There's a thread on another forum that brings up a good FAQ that bears repeating, and actually has information for newbies and experienced modellers alike.
So here goes another "Techno-Greg" thread.
I think at one time or another we have all heard of a "conductive lubricant". Wow, that sounds great!
It seems to make sense that if you have power pickup on an axle, a lubricant that was ALSO conductive would be a great thing. Well it COULD be.
First: let's talk about what is REALLY conductive or not.
In the model train industry, I only know of ONE product that is plastic compatible and says "conductive" on the outside. That's LGB "conductive paste" in the red and white tube.
This stuff is NOT conductive. I don't care what the tube says. Put an ohmmeter in it. Yes I know it has graphite in it. But it's not solid graphite, but little particles in suspension in a nice grease. Not conductive. Period.
There are other "conductive" products, that are NOT plastic compatible. Aristo has one called "Electra Lube". It's actually somewhat conductive, not enough to help anything (more later), but it is documented to destroy certain plastics, notably the first generation of Aristo truck sideframes: //www.aristocraft.com/vbulletinforums/showthread.php?t=5686
There are "conductive lubricants" that are kind of a light oil/clear fluid. They are not conductive either, but it does not matter, they eat plastic, and say not for use on plastic. They are more like "tuner cleaner" in a light oil base.
There are also real conductive lubricants with copper, silver, or gold in them. They are VERY expensive, and do conduct electricity. They are not normally plastic compatible. The danger here is they spread everywhere, so even if it did not attack the plastic sideframes, it has the potential to create short circuits on insulated wheel sets, and many other parts. Just not practical to use. (This stuff is often used in electrical wiring and large high current wipers in moving equipment).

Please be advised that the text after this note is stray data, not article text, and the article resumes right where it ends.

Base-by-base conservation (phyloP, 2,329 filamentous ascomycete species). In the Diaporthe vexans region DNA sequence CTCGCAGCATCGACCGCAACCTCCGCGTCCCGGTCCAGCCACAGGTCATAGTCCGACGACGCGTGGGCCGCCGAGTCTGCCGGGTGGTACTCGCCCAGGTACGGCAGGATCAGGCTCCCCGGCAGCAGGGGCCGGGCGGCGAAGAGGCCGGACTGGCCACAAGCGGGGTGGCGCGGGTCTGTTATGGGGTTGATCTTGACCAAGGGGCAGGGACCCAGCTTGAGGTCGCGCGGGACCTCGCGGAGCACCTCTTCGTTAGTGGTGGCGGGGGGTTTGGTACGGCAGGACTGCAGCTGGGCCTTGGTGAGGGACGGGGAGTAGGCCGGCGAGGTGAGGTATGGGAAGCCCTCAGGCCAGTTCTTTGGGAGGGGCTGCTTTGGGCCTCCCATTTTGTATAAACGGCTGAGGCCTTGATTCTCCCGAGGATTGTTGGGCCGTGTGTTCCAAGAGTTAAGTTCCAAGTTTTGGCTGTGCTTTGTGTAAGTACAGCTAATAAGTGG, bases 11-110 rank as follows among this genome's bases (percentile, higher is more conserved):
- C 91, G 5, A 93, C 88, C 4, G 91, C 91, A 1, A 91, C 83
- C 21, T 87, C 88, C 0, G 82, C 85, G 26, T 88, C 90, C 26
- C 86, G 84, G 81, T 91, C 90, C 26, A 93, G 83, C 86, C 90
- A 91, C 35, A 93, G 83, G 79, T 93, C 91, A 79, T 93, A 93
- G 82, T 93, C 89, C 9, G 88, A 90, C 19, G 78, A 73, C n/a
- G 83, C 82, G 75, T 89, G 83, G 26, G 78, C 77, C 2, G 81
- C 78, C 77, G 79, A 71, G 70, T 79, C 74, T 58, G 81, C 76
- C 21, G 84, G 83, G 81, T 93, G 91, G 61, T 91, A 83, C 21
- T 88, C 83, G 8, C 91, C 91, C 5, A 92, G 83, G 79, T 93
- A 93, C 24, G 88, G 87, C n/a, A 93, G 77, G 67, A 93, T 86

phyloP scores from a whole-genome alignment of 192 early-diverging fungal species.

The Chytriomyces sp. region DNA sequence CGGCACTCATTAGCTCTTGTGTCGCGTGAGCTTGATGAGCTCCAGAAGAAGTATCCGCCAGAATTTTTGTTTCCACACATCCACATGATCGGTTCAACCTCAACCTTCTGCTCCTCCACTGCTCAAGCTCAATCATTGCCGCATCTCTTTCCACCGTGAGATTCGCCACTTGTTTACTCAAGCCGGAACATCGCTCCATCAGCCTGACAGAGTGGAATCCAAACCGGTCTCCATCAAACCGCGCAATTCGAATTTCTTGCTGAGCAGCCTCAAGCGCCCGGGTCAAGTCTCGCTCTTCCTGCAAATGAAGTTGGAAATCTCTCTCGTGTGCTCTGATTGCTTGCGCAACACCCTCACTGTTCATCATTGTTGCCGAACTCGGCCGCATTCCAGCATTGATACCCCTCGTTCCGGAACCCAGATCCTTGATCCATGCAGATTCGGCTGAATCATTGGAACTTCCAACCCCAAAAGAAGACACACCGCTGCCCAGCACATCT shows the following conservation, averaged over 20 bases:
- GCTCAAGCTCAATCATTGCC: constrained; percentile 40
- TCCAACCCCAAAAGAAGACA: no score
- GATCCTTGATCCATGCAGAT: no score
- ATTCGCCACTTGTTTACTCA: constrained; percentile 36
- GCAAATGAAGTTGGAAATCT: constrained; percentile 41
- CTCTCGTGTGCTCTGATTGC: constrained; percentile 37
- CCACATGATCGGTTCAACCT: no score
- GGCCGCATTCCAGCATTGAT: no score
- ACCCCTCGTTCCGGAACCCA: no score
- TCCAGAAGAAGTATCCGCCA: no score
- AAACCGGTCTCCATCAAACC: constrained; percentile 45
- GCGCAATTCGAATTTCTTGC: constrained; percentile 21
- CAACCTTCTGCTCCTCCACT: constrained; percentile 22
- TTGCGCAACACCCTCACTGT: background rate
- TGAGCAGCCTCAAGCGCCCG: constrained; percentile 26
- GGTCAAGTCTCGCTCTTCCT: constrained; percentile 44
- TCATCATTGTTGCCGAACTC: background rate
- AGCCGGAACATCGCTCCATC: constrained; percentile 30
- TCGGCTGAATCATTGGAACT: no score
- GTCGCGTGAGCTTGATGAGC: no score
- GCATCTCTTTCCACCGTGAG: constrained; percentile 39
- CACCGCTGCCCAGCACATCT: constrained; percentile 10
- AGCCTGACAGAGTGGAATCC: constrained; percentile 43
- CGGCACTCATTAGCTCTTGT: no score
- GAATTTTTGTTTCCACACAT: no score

Then why are people calling something conductive when it's not?
This is because the best thing you can do to keep metal surfaces conductive is to keep them from oxidizing. Just as oxidized brass rail does not conduct well, virually any oxidized metal surface does not conduct well.
So, if you put grease in your LGB rail joiners before assembling, water and air cannot get in, and it keeps the joint conductive. Basically any grease will do. In the auto industry, when we had rotors and distributor caps, what grease was put on the contacts? Silicon grease. It's a wonderful dielectric, i.e. insulator, by itself.
But wait! how can this work, I put an insulating grease on my axles? How does the electricity get through?
This is the part you have to understand. It actually takes a VERY SMALL patch of "clean metal" to make electricity flow. On a round axle, the actual contact "patch" is very small, but on that very small part, the pressure is very high. High enough to make sure the metal parts touch.
So all you need to do is keep the metal clean, unoxidized.
What's the bottom line?
Use the appropriate lubricant for your axle bearings, grease or oil, use grease on wipers or rail joiners. You can still use the contact cleaner and lube stuff on your motor commutators, but use it sparingly.
The bottom line is the electricity WILL get through, just keep it clean and oxide-free.